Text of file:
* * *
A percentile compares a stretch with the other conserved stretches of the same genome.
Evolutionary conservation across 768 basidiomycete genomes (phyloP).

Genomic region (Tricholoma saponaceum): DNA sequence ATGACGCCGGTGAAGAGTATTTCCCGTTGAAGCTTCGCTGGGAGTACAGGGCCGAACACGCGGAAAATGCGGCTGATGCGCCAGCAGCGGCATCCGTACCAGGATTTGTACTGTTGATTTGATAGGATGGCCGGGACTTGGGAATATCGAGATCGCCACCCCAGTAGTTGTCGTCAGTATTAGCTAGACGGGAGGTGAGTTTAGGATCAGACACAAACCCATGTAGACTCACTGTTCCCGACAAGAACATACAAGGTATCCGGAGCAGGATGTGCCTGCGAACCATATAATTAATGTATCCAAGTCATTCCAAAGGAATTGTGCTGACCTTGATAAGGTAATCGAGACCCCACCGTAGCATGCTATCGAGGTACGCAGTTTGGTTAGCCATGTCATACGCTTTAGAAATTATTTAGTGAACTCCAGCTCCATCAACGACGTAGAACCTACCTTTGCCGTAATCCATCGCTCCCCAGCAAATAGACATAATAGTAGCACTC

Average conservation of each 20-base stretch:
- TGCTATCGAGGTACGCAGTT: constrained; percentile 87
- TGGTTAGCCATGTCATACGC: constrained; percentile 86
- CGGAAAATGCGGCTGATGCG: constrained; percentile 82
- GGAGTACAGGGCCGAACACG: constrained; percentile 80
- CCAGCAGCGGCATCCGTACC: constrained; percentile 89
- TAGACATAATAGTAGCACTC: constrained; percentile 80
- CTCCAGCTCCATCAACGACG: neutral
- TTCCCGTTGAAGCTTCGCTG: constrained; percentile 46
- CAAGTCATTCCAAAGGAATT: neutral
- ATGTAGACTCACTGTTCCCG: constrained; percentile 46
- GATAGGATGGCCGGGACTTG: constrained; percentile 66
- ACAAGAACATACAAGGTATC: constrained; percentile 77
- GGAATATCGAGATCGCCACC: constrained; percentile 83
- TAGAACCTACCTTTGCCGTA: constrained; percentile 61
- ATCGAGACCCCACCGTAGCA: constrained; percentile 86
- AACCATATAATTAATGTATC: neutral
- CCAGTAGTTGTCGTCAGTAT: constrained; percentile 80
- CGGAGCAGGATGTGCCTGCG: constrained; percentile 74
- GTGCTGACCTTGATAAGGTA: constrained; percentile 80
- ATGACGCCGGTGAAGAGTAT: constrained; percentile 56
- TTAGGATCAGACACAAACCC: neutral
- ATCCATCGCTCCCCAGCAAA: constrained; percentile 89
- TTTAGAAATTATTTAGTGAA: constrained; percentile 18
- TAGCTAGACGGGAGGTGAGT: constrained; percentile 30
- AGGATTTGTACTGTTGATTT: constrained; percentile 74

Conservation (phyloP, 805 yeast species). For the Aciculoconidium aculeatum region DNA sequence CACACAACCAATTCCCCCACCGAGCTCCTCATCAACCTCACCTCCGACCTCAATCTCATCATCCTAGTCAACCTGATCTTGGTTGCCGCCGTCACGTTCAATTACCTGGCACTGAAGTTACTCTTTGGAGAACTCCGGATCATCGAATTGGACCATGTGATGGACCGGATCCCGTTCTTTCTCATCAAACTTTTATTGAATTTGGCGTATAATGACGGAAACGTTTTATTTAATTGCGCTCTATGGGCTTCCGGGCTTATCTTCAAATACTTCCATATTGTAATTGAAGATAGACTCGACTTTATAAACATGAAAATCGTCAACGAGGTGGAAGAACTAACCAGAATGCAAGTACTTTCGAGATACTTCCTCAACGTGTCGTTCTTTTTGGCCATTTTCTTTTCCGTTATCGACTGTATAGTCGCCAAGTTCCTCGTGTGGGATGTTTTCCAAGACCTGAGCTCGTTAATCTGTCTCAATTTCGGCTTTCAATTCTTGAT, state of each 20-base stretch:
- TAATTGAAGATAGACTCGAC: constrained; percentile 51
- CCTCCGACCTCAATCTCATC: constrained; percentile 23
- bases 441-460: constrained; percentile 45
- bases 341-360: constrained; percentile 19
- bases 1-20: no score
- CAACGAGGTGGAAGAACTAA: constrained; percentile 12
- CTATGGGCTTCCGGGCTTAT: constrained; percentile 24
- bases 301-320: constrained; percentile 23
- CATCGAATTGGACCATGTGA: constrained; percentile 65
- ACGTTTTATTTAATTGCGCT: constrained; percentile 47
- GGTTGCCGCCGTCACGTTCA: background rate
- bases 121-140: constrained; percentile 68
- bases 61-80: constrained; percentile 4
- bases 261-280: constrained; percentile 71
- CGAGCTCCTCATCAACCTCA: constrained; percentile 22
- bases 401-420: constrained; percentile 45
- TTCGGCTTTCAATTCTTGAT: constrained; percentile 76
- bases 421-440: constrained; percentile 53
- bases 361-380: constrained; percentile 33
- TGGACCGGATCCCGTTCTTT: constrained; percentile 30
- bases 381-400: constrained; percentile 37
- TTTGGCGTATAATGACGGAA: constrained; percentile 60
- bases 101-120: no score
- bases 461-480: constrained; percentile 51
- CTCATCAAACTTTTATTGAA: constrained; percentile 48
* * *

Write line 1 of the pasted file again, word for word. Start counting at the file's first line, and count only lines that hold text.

A percentile compares a stretch with the other conserved stretches of the same genome.